Embedded Finance the Next Technology to Fuel Financial Inclusion for MSMEs in Brazil

In Brazil, micro-, small, and medium-sized enterprises (MSMEs) make up a staggering 99% of all businesses, accounting for 27% of GDP and 55% of formal employment. Yet, this outsized role in the economy has not been matched by access to credit and working capital.

MSMEs have long been underserved by Brazil’s traditional banks, which charge high rates of interest and require a complicated credit application process. Without the financial tools to manage their expenses, grow their business, and weather financial shocks, these economic engines of Brazil are underutilized.

Now, another avenue for financing has opened for MSMEs. Launched in São Paulo in 2019, Dinie is a pioneering fintech that offers embedded lending and digital working capital to MSMEs and merchants on e-commerce platforms. And in a country where less than 5% of startups are founded by women, Dinie is 100% women-led. This group of leaders had the opportunity to meet and discuss their company’s work with UNSGSA Queen Máxima on 5 June 2023 in São Paulo.

UNSGSA Queen Máxima Dinie Meeting
UNSGSA Queen Máxima meets with leaders from Dinie, a pioneering fintech that offers embedded lending and digital working capital to MSMEs and merchants on e-commerce platforms, while in São Paulo on 5 June 2023. Photo: Patrick van Katwijk

Dinie’s vision is for large ecosystems like e-commerce marketplaces to become the “invisible bank” of MSMEs. By forging strategic partnerships with Brazil’s largest e-commerce platforms and with backing from global fintech funds, Dinie embeds its infrastructure and financial services on platforms that MSMEs already use and trust, like iFood and Rappi. This is opening access to tailored, affordable, and effortless financial products and fostering the growth of MSMEs.

By operating on major e-commerce platforms, Dinie can reach large pools of potential customers. It has already served nearly 4,000 merchants and facilitated more than 15,000 microloans, economically empowering MSMEs through their transactional data. Dinie uses this data to quickly approve and underwrite revolving credit, monitor cash flow and repayment behaviors to adjust credit lines, and approve new drawdowns without additional paperwork.

UNSGSA Queen Máxima and Dinie client
UNSGSA Queen Máxima visits with Talita Silveira, left, and other representatives from Dinie, at Silveira's restaurant Make Hommus Not War while in São Paulo on 5 June 2023. Photo: Patrick van Katwijk

Talita Silveira, 36, is one small business owner who has benefited from Dinie credit. Inspired by the cuisines of the Middle East, Silveira and her chef husband Fred Caffarena, 32, launched Diaspora (Make Hommus Not War), the first restaurant in Brazil offering hummus-centric dishes, in 2020.

Opening in the middle of the COVID-19 pandemic meant the couple had to focus exclusively on delivery, using their former restaurant, Firin Salonu, as a base. In 2022, they moved the restaurant to the Pinheiros neighborhood of São Paulo and began expanding it to two floors with a courtyard. Pressured with debts and refurbishment costs, Silveira explained to Queen Máxima that she used Dinie credit to fund the remodel. With a credit line and working capital, Silveira has not only been able to sustain the business through tough economic times but steer it with confidence to a new phase of growth.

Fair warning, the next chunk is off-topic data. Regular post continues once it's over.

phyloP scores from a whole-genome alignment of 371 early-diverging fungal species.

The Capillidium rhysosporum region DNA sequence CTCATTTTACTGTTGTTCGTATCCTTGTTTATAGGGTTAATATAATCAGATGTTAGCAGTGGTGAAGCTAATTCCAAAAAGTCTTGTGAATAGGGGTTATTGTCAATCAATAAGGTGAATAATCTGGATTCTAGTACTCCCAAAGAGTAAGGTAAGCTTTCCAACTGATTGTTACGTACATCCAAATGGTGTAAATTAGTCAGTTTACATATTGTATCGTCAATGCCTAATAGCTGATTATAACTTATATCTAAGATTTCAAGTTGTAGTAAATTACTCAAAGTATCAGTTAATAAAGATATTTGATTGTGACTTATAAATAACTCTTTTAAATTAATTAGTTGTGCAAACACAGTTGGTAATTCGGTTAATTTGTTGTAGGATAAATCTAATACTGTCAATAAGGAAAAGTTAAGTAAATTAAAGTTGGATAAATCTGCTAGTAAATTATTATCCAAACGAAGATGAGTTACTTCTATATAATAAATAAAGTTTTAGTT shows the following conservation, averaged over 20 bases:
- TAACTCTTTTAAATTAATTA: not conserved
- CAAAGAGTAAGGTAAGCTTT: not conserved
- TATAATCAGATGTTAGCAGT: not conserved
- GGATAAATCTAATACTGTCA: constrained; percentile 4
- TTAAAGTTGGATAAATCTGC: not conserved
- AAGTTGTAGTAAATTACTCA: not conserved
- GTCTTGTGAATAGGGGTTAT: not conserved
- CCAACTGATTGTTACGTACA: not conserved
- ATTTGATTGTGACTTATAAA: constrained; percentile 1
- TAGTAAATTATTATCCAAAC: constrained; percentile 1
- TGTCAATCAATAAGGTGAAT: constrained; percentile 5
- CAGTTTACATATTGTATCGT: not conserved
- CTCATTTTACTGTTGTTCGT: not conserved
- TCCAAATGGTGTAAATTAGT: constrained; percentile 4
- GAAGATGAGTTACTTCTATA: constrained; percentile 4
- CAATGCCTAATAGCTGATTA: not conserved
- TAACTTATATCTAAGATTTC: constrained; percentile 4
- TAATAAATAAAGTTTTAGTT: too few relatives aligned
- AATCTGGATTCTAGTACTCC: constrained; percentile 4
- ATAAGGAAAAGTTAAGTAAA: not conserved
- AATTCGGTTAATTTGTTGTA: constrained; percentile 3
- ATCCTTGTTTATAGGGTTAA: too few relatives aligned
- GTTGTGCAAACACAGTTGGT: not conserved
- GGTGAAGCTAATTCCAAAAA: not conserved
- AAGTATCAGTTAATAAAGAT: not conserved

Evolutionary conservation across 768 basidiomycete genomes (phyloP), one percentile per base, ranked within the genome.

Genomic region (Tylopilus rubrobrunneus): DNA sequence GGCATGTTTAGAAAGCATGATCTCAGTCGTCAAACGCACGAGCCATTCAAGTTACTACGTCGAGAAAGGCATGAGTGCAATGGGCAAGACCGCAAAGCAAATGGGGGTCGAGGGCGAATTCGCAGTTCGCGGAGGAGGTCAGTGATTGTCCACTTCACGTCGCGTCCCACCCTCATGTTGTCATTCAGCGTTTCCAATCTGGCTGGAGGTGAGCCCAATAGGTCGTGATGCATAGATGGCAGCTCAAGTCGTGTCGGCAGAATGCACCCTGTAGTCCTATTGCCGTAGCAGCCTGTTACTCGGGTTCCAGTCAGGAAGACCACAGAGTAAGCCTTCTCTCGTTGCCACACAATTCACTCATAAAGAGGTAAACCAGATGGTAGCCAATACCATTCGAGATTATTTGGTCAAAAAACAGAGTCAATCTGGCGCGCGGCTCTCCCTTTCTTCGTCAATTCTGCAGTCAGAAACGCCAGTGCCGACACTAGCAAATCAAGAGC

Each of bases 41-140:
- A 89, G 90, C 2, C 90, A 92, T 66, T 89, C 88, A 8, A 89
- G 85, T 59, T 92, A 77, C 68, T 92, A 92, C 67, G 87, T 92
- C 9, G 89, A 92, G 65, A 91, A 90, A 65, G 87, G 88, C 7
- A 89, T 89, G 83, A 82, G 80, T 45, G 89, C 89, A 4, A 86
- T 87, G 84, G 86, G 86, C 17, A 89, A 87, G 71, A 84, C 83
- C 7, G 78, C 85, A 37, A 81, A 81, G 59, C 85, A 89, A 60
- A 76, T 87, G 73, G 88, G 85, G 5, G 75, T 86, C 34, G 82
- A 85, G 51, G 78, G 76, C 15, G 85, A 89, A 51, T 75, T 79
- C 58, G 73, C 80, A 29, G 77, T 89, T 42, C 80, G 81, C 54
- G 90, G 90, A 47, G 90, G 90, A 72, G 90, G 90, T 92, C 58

40-year-old Luciana Reís has also been navigating the ups and downs of running a restaurant during a pandemic and economic downturn. Her restaurant career began with a small stand at a bus stop, selling egg custard pastries called pastéis, and tapioca crepes, which she learned how to make from her father growing up in Piauí, a small town in northeast Brazil.

UNSGSA Queen Máxima and Dinie customer
UNSGSA Queen Máxima speaks with Luciana Reís about her experiences as a customer of Dinie while visiting her restaurant Barraca da Lu Lu in São Paulo on 5 June 2023. Photo: Patrick van Katwijk

The popularity of her stand led her to open a restaurant inspired by her childhood, Barraca da Lu Lu, in 2017. Then, Covid lockdowns forced Reís to pivot, she told the Special Advocate. With bills coming due and in desperate need of credit, she applied for a loan through Dinie and was approved within a few days, giving her the capital she needed to keep her restaurant open during the pandemic and develop a delivery channel on iFood. For Reís and her family business, Dinie’s low-cost, easy-to-access loan has made all the difference.

MSME owners like Silveira and Reís are proof that access to working capital through embedded finance can help to launch a business, turn it around, and change lives for the better. The potential impact of embedded finance on financial inclusion is significant, especially for MSMEs owned by women and other vulnerable segments that have been excluded from credit through traditional banking channels.

It is likely the next stage of fintech growth will be driven by embedded finance, given its power to leverage large digital interfaces that users interact with daily. And, considering the sheer number of MSMEs in Brazil, empowering small business owners with credit and capital will also fuel the country’s economic growth.